The mind/body connection effects of tai chi are more difficult for scientists to test than those of the mind or body singly. Traditional medicine -- Western medicine -- depends on the scientific method of clinical research to determine safety and effectiveness of treatments before it can officially embrace them.

Although there is much research ongoing and likely to be done in the future on the benefits of tai chi, it may be a long time, if ever, that traditional medicine will be able to explain and endorse the mind/body connection.

Practioners of alternative and complementary medicines have long recognized the benefits of tai chi to both mind and body by observing the outcomes. It is thought that it's likely the practice of tai chi helps to align the energy force within both the mind and body, the "chi" or "qi."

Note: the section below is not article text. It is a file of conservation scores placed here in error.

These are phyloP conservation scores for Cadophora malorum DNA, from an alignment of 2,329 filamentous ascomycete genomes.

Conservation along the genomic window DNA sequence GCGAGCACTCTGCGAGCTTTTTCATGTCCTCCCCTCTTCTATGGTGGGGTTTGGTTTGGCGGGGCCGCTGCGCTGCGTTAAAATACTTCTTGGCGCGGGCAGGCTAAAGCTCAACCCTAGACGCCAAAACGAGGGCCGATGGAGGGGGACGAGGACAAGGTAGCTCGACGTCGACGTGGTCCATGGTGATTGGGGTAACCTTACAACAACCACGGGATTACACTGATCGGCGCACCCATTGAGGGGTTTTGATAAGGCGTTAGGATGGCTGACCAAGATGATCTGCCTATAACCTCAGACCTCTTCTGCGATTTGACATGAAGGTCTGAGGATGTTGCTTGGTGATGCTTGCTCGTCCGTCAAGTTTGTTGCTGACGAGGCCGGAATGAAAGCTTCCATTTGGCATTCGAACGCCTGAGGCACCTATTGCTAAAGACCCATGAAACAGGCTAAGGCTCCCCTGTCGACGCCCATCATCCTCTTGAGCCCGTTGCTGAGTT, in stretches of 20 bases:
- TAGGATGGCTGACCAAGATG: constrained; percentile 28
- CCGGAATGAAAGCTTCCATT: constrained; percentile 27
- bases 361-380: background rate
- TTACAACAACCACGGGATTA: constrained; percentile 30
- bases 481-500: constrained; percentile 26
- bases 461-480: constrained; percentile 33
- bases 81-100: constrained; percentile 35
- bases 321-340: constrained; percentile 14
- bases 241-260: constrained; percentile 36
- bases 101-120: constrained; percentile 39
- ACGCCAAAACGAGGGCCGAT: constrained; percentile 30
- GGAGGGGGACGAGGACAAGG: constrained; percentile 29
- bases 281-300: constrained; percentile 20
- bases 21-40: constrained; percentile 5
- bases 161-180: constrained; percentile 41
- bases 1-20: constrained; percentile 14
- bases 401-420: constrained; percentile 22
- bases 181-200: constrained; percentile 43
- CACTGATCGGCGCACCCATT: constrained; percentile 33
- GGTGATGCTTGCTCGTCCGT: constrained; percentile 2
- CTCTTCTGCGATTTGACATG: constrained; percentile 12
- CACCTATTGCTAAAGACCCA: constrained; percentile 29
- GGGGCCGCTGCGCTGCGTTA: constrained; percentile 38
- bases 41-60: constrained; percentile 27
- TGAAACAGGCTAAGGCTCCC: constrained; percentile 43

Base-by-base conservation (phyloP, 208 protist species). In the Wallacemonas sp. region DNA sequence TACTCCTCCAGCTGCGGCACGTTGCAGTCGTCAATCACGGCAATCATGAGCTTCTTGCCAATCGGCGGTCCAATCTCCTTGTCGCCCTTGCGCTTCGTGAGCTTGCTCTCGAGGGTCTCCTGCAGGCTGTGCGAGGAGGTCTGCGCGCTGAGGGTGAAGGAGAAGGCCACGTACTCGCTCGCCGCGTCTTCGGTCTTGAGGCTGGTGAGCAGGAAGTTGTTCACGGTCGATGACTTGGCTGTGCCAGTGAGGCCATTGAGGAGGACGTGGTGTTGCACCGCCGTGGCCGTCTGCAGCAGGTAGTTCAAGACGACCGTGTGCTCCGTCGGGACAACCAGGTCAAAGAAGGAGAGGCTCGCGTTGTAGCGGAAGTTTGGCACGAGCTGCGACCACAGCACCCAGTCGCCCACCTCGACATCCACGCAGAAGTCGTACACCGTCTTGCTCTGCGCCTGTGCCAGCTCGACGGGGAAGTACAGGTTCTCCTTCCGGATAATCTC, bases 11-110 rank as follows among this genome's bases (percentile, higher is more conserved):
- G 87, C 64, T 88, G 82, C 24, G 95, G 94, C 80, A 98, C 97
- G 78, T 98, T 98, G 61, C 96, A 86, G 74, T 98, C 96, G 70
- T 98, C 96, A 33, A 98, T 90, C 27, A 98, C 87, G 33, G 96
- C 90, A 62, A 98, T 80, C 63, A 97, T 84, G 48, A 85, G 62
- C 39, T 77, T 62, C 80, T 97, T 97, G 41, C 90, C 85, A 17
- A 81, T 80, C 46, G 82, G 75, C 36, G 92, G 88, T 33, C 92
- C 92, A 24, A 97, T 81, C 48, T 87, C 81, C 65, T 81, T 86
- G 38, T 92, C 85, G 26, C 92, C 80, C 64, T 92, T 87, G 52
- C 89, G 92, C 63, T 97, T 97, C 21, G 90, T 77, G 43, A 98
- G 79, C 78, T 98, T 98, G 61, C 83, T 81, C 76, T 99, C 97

Seated Tai Chi

Research into Benefits of Tai Chi

Atherosclerosis and High Blood Pressure: A recently published clinical research study demonstrated that regularly practiced tai chi promotes healthier vessel wall flexibility. This may aid in the reduction of blood pressure because vessel walls that are flexible have more "give and take" to them than the often hardening of the arteries associated with atherosclerosis, a condition many people develop as they age. This study also revealed increased muscle strength in the tai chi participants.

Rheumatoid Arthritis, Osteroarthritis and Fibromyalgia: The results of an analysis of multiple research studies involving tai chi and its benefits for people with rheumatic illnesses, under which all three of these conditions are grouped, was published December 2010. The report, written by a medical doctor, suggests that tai chi is appropriate as a primary therapy tool to decrease pain and promote improved well-being in people with osteoarthritis and/or fibromyalgia. It is also recommended that tai chi is useful as an adjunct therapy in the treatment of rheumatoid arthritis.